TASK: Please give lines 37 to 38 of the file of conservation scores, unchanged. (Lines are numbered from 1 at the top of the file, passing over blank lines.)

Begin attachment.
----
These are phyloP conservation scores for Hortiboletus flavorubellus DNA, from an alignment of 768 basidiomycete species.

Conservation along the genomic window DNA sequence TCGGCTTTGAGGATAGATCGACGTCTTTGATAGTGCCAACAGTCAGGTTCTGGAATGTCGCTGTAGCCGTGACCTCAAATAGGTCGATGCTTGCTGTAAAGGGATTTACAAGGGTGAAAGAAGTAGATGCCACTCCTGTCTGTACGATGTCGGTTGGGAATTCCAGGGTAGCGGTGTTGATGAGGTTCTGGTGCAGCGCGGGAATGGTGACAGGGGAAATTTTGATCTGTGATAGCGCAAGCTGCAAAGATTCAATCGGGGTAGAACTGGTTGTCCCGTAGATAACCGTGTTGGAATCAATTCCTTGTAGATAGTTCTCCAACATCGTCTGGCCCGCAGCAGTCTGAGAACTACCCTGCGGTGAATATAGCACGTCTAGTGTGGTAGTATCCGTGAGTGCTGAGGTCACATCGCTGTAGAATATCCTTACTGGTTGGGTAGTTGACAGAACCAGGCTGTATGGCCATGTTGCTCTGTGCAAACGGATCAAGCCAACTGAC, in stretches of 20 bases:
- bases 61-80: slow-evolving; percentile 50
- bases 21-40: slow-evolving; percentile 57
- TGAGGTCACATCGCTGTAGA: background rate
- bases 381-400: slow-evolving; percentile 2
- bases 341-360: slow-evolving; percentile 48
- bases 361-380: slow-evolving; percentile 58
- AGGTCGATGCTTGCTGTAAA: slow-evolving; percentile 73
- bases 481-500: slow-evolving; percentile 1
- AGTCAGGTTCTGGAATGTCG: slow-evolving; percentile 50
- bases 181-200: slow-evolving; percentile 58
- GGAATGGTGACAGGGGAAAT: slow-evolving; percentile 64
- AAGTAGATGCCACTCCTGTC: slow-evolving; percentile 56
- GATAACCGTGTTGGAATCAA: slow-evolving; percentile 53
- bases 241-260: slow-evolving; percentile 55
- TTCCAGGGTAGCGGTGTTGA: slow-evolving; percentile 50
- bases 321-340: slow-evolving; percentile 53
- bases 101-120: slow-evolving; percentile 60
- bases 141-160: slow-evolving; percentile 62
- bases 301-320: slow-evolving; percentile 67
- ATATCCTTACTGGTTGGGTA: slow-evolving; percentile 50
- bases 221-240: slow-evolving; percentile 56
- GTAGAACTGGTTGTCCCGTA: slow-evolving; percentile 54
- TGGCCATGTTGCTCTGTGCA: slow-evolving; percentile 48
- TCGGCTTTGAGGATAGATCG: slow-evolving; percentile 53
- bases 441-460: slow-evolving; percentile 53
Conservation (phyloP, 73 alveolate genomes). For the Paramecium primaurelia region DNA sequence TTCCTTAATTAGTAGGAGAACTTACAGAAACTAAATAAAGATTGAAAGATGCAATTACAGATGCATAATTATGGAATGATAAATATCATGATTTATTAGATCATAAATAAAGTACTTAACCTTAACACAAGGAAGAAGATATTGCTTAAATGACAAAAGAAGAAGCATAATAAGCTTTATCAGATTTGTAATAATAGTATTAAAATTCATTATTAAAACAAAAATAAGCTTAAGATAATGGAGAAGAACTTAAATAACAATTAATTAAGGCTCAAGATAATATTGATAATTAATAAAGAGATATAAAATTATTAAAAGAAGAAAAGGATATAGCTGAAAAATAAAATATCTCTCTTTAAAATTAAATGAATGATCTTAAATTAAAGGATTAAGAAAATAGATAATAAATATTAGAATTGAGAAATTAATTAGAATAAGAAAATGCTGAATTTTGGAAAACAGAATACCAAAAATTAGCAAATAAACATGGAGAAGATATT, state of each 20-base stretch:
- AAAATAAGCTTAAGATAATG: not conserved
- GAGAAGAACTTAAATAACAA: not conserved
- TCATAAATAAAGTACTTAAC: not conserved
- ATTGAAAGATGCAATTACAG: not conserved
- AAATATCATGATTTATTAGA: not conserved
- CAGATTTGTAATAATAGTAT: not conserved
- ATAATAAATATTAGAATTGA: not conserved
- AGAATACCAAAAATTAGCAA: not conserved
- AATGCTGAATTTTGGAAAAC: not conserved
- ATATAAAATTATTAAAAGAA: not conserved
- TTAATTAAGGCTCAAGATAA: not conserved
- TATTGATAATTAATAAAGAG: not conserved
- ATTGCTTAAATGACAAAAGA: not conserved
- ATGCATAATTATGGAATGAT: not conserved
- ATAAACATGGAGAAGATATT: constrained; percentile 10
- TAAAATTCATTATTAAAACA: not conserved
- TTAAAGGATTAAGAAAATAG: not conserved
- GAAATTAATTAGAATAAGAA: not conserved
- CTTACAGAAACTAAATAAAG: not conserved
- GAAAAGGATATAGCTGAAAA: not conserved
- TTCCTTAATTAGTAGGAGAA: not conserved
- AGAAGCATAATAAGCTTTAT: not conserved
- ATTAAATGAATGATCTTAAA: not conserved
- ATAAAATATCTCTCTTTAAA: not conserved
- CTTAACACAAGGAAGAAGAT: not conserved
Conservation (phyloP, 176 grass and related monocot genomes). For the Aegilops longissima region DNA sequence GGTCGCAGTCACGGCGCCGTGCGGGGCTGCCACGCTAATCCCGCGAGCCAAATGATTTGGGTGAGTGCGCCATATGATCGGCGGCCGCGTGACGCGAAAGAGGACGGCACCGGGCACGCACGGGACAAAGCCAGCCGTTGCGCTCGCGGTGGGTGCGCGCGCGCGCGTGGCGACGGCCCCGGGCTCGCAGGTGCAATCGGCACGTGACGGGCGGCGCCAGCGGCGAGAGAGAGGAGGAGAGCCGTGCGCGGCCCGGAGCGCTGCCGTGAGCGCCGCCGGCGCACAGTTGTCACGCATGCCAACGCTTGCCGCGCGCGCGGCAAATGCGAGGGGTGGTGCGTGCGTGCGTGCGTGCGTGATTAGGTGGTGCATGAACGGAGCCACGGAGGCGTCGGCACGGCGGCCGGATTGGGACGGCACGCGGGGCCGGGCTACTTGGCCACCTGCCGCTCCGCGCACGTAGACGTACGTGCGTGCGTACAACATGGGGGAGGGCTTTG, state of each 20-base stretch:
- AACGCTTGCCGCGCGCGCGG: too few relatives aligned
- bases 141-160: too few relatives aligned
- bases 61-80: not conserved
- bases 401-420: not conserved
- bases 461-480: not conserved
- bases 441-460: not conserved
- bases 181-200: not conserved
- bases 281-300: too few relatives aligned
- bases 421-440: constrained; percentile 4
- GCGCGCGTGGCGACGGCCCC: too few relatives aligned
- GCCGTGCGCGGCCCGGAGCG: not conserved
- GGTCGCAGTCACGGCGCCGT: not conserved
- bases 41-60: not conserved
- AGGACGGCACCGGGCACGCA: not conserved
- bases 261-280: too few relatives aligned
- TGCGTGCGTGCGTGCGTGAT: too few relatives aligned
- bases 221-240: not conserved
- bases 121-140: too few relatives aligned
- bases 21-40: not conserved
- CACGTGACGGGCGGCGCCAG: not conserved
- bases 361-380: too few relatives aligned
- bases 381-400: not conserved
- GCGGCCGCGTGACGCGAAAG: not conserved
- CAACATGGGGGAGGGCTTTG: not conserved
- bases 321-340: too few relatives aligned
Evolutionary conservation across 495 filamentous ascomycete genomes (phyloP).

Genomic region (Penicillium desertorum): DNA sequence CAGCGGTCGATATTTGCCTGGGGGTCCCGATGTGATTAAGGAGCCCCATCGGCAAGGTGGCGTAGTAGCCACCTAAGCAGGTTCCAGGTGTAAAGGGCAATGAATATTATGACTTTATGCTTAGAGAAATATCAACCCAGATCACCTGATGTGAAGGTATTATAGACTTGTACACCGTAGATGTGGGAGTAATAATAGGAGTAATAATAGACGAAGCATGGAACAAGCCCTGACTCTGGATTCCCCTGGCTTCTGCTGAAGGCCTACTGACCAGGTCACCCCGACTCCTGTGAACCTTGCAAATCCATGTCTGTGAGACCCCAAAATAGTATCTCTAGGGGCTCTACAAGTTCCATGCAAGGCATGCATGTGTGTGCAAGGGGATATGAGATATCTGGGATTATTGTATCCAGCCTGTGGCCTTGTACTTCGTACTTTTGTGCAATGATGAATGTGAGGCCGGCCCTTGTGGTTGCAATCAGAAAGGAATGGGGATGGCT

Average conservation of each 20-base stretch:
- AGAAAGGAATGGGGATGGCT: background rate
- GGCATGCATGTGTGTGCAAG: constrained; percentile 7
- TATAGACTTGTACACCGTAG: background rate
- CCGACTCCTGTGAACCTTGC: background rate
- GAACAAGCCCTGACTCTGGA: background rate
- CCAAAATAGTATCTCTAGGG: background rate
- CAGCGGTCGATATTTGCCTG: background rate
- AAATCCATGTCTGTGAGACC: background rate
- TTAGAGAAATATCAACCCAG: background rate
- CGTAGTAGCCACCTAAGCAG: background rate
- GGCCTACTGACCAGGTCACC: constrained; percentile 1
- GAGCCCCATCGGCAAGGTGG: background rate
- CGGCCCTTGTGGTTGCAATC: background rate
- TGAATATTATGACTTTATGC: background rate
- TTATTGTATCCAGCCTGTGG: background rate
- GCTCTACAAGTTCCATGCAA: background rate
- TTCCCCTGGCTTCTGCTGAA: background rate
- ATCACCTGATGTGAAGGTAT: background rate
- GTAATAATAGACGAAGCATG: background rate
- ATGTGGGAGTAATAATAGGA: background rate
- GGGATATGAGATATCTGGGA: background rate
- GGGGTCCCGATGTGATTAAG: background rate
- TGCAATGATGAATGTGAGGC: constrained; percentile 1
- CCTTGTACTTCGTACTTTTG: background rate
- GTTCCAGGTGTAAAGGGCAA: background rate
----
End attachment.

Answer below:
- AATGCTGAATTTTGGAAAAC: not conserved
- ATATAAAATTATTAAAAGAA: not conserved